Astronomy, Public, Pythagorean Astronomy, Radio and Podcasts

Pythagorean Astronomy: Black holes – too big and too small

Artist’s impression of two black holes about to collide. Image credit: Mark Myers, ARC Centre of Excellence for Gravitational Wave Discovery (OzGrav).

If there’s anything that pricks up the ears in astronomy, it’s black holes. And this month we have not one, but two black hole stories. And, depending on how you count them, four black holes, though two of them no longer exist – if that sounds confusing, then don’t worry, it’ll become clear!

Regular listeners will be no stranger to black holes, with them featuring regularly – largely thanks to the work of the LIGO and Virgo gravitational wave experiments, which detect the subtle ripples in the fabric of spacetime as pairs of black holes merge. Those black holes are thought to be the remnants of dead stars, and are typically called “stellar mass” black holes since their masses are typically between a few and a few tens of times the mass of our Sun.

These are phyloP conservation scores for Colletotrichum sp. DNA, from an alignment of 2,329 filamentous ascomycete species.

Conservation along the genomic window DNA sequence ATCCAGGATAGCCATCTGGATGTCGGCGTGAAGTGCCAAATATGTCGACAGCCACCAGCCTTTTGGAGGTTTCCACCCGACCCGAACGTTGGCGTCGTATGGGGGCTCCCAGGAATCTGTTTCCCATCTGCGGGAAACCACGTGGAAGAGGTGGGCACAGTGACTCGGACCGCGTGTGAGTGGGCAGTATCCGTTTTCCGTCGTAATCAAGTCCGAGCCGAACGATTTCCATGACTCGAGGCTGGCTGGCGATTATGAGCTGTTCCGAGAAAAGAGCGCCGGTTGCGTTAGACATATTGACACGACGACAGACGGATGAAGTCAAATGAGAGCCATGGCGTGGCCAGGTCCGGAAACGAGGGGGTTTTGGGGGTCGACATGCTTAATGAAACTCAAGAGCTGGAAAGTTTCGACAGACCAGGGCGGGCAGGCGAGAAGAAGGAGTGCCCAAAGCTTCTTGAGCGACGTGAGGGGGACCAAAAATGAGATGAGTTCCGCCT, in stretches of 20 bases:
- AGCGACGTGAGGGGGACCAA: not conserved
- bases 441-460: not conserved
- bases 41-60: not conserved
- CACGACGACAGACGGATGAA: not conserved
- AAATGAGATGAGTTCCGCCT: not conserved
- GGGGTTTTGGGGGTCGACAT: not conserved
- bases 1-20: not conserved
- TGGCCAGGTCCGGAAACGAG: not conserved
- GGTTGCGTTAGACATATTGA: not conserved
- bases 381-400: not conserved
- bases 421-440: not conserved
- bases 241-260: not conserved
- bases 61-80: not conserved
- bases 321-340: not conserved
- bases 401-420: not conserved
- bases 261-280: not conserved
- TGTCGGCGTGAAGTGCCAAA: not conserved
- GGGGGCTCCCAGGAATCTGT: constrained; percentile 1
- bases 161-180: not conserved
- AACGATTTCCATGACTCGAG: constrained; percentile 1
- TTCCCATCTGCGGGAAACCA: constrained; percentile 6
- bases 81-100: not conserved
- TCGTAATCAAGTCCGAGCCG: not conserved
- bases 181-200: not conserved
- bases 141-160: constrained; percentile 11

The detection we’re talking about this month comes from the third observing run, and is the latest in a string of announcements as the long list of candidate events are studied in further detail and released. Called GW190521 it was observed in May 2019, and immediately caused a stir among the researchers. To find out why, we’re joined by Dr Patricia Schmidt. Patricia was a PhD student here in Cardiff a few years ago, and after working the US and the Netherlands is now back in the UK, where she’s a lecturer at the University of Birmingham.

We also come across black holes in the hearts of galaxies, and it’s thought that all large galaxies harbour a so-called supermassive black hole at their core, typically measuring millions or even billions of times the mass of the Sun. A recent study measured the mass of one of these supermassive black holes and found that it, well, isn’t so super. Dr Federico Lelli, from Cardiff University explains all, from what a supermassive black hole is, to why this one is so interesting.

An extended edition of an original broadcast on 3rd September 2020 as part of Pythagoras’ Trousers on Radio Cardiff.